Not so long ago, there were laws in place that would be unthinkable today. And even in cases where they are still in place, they are dying out, with the efforts of millions of people that fight for more justice and more humanism every day. Up until 1967, Interracial marriage and sex, known as miscegenation, was outlawed in the United States, it was a law that existed since the country was established. Today, however, marriages are more diverse than ever—as stated in a 2015 Pew Research Centre analysis, nearly 17% of all USA newlywed couples had a spouse of a different race or ethnicity. Yet until 1965, in the USA, both married couples and single women were prohibited from using birth control. It remained illegal in 26 states for unmarried women for quite some time. In the UK, under the act passed in 1959, it was considered a criminal offence to publish literature classified as ‘obscene’. The crown decided to prosecute Penguin and block the publication of ‘Lady Chatterley’s Lover’. The British publisher, Penguin Books, fought the prosecution to guarantee freedom of expression. Before 1969, women in the UK could only petition for divorce based on grounds of adultery, something that changed with the Divorce Reform Act. The history of racial and voting rights is the same. The list is endless, and in nearly every country, there were legislatios that either coerced or limited freedoms we consider to be basic today. Taking these freedoms for granted has become easier and easier.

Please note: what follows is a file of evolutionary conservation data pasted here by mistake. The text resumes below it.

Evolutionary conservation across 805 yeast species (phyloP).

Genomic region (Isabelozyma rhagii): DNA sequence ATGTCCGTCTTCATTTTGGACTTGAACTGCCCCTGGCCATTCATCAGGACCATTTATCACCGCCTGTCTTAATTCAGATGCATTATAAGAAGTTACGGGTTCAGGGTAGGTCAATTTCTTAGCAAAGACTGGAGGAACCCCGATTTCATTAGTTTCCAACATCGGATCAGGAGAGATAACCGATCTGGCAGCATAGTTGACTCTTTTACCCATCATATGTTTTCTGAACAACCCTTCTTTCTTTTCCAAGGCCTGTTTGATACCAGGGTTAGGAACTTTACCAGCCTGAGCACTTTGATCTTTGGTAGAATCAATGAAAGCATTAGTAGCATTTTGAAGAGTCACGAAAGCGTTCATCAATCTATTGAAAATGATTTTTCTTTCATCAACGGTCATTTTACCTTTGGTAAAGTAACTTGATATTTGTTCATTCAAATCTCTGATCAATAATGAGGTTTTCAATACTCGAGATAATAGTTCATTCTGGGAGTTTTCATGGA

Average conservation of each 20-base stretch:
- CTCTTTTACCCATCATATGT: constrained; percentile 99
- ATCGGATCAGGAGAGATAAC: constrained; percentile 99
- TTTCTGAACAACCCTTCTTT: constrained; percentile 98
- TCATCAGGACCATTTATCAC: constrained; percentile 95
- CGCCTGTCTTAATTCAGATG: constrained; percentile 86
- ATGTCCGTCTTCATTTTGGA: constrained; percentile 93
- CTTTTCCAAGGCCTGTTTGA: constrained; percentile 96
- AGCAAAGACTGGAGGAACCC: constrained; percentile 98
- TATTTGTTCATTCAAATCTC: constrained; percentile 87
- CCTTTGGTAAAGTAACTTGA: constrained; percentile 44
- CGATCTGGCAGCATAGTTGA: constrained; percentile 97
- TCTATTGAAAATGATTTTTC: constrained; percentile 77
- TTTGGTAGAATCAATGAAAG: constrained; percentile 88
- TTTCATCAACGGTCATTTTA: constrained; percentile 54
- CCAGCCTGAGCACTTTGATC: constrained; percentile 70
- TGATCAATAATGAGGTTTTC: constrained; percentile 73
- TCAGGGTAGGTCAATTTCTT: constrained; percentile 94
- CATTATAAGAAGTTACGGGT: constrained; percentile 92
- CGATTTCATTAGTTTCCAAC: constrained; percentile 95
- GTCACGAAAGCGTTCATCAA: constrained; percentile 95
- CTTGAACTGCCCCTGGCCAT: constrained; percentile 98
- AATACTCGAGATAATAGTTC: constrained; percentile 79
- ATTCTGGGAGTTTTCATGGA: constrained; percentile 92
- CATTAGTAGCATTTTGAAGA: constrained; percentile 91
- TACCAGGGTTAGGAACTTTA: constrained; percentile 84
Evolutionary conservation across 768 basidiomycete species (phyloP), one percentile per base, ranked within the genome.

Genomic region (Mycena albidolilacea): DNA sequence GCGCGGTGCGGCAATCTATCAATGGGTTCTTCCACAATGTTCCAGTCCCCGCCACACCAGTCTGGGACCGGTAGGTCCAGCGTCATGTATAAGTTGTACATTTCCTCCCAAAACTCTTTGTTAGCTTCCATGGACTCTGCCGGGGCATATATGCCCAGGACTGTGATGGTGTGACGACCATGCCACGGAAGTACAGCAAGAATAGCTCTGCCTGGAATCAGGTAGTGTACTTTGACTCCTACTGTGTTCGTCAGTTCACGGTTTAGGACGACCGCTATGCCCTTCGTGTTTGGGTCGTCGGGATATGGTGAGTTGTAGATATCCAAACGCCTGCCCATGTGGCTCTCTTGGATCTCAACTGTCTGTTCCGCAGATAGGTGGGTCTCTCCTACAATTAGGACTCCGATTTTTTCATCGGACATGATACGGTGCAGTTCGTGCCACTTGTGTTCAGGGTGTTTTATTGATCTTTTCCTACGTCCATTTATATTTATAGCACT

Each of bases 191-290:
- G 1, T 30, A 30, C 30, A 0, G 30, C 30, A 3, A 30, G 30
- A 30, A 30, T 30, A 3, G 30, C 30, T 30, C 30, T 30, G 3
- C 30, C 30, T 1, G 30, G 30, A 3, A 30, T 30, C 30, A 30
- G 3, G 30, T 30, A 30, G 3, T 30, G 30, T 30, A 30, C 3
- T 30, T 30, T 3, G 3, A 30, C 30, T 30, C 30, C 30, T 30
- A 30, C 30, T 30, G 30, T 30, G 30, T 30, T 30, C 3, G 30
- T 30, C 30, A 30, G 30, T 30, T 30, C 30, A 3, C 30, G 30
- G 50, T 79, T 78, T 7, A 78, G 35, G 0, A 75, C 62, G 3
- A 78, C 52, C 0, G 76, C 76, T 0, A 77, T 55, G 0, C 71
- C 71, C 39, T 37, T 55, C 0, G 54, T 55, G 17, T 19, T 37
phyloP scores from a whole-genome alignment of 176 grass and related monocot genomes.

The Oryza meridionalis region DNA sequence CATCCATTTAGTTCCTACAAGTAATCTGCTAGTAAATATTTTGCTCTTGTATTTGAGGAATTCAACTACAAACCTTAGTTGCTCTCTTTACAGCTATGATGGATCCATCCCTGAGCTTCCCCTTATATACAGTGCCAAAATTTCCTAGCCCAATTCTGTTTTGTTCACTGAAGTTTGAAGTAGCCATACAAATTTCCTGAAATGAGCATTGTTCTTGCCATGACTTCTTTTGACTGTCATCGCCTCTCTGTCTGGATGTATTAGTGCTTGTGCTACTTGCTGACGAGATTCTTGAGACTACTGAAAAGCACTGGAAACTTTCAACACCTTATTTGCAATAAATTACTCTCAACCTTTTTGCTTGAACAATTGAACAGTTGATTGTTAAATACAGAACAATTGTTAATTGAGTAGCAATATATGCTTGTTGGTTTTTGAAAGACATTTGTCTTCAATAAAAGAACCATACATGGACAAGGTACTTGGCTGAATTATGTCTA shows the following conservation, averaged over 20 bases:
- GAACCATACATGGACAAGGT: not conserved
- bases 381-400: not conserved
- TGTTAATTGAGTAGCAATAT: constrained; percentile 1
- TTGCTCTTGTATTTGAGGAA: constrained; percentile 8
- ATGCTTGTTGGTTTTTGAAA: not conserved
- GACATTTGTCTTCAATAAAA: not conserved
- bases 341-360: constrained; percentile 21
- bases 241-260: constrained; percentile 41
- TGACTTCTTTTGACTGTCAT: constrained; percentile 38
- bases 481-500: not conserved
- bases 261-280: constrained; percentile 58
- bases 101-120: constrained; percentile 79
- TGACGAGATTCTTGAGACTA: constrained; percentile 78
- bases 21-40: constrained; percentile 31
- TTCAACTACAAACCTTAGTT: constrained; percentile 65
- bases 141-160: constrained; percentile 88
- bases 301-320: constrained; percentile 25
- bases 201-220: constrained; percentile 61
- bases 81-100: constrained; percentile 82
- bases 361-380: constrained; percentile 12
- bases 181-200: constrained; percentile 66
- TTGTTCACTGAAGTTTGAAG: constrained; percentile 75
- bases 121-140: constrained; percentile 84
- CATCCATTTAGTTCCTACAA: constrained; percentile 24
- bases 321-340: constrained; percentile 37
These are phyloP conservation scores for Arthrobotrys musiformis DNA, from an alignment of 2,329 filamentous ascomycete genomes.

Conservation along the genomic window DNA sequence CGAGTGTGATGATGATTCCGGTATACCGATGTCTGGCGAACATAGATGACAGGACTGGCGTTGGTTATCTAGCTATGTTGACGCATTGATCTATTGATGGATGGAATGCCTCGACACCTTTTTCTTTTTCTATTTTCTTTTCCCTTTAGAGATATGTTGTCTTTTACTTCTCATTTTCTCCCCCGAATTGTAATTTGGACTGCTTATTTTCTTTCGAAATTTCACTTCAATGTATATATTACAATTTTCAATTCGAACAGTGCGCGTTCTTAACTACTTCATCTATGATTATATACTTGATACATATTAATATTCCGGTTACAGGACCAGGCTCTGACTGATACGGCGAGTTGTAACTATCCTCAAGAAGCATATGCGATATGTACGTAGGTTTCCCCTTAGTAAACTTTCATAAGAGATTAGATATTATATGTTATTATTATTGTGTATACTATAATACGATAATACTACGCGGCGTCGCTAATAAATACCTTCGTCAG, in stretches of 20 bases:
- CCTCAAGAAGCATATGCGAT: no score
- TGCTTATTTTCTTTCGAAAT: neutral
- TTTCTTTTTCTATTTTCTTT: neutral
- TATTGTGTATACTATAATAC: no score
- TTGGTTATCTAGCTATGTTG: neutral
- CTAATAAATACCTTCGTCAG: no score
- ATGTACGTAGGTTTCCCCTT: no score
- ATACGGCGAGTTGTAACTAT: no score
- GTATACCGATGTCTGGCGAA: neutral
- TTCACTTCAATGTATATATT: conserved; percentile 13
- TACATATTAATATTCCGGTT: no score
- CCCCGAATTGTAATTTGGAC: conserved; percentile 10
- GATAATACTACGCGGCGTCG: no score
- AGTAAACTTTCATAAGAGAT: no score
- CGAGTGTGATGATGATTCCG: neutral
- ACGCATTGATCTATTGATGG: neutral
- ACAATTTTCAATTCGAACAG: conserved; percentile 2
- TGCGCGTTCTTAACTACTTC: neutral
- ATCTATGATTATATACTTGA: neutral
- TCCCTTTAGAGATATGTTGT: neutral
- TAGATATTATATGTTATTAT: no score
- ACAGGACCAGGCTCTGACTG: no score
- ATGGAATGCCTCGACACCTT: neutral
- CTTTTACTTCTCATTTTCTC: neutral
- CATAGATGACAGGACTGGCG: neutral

With these developments speeding up, the new generation has refused and despised the use of labels. From sexuality to gender identity, there are no boundaries anymore, or any uniform way of acting or thinking. The acronym LGBTQIA+ almost feels irrelevant. It is needed more for the oldies, as an explanation. The ignorance of my generation demands such terms. It is certainly inclusive. In a progressive liberal democracy, common sense reigns. Condemnation is sometimes necessary for education. Exaggerations will happen, but we will be more educated when the wave has passed.